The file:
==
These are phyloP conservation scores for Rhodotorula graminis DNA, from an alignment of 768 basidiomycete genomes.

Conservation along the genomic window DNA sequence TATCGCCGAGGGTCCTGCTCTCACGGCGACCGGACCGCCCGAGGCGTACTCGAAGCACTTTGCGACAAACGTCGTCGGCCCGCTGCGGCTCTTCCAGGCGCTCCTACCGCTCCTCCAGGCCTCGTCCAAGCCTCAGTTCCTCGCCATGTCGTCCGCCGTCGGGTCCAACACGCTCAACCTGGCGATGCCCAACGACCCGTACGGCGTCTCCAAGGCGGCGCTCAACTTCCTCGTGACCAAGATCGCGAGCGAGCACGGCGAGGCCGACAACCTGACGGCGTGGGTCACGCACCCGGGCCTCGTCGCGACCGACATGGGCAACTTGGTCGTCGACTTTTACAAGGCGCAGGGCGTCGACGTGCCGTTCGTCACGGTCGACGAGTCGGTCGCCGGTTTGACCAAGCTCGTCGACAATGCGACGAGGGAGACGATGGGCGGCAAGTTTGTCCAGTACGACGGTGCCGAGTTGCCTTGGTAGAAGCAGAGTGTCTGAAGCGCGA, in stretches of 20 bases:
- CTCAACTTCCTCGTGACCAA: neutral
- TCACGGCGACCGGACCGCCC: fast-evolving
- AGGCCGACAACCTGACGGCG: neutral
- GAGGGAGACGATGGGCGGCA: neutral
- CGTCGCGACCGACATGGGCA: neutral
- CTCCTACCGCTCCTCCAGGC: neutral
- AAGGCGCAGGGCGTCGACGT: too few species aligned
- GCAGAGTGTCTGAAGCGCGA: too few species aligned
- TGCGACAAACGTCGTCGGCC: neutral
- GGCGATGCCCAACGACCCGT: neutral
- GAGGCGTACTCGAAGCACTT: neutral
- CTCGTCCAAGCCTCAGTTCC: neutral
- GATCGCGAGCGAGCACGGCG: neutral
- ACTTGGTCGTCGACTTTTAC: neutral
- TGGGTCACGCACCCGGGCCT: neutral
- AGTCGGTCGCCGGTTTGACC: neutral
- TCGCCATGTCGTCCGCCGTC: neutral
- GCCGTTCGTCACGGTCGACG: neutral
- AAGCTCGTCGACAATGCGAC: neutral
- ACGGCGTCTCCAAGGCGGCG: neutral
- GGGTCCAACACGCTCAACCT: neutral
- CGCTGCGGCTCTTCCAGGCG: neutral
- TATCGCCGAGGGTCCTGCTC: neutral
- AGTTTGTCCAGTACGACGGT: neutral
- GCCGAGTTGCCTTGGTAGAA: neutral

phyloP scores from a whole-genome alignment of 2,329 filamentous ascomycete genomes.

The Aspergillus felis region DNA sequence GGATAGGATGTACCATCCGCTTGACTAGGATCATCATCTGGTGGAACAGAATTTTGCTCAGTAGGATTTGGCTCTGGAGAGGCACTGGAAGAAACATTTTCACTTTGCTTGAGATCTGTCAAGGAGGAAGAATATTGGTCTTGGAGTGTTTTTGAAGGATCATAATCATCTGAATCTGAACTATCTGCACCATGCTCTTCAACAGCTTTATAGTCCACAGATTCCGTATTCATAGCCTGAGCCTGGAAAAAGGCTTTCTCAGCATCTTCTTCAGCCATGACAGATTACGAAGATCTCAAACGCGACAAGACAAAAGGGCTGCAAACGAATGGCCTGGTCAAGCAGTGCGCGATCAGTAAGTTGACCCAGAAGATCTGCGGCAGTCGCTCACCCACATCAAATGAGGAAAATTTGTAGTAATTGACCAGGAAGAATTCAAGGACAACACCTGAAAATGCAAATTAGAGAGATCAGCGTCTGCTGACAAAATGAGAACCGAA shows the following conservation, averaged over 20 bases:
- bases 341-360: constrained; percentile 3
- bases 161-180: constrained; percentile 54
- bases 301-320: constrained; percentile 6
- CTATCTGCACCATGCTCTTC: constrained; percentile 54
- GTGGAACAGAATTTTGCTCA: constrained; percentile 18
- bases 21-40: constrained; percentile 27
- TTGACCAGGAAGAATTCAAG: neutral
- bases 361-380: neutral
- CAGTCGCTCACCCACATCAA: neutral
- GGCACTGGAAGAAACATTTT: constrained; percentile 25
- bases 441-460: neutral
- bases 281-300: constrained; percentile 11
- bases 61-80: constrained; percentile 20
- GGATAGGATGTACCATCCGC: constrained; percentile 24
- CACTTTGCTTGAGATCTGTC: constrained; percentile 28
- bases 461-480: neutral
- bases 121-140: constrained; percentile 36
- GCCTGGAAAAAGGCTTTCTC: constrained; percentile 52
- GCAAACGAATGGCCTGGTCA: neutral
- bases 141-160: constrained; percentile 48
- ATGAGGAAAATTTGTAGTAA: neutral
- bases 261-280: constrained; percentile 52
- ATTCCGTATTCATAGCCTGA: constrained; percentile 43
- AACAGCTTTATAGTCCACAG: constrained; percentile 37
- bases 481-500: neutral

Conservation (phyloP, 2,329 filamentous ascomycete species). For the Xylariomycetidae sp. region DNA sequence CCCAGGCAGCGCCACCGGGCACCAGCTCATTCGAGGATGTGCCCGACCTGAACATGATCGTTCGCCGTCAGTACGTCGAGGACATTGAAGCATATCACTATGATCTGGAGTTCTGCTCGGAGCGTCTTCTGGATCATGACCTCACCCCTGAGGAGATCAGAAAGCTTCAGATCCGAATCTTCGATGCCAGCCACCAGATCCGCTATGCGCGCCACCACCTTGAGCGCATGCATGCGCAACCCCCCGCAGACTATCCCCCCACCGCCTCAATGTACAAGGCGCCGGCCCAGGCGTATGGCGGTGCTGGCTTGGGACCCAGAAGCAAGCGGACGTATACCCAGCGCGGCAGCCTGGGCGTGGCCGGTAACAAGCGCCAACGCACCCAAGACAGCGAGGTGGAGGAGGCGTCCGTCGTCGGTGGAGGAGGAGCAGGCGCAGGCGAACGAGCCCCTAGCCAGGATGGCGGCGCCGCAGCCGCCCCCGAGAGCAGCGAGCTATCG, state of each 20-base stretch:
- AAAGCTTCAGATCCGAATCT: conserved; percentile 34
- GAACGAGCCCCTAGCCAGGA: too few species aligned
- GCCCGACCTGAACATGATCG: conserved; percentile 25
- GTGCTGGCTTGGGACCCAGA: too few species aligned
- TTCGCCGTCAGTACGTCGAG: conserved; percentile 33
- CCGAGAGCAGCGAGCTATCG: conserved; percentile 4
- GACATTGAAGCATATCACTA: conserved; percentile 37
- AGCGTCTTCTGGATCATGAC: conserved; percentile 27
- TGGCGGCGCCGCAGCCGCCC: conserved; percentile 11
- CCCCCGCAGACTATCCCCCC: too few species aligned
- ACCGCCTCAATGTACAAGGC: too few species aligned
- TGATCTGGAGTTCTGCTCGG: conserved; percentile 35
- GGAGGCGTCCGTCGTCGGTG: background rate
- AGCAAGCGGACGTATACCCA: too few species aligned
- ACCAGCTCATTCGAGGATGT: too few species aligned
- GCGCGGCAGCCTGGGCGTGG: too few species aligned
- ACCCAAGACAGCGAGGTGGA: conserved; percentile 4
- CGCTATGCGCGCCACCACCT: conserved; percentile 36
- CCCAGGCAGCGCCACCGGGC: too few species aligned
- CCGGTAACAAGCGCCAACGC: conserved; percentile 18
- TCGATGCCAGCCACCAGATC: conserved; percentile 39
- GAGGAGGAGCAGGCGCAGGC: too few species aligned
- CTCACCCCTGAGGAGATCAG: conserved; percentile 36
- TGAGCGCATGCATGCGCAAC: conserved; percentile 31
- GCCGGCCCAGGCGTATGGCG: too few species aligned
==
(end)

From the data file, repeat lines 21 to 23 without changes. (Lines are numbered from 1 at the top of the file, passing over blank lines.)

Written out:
- AAGCTCGTCGACAATGCGAC: neutral
- ACGGCGTCTCCAAGGCGGCG: neutral
- GGGTCCAACACGCTCAACCT: neutral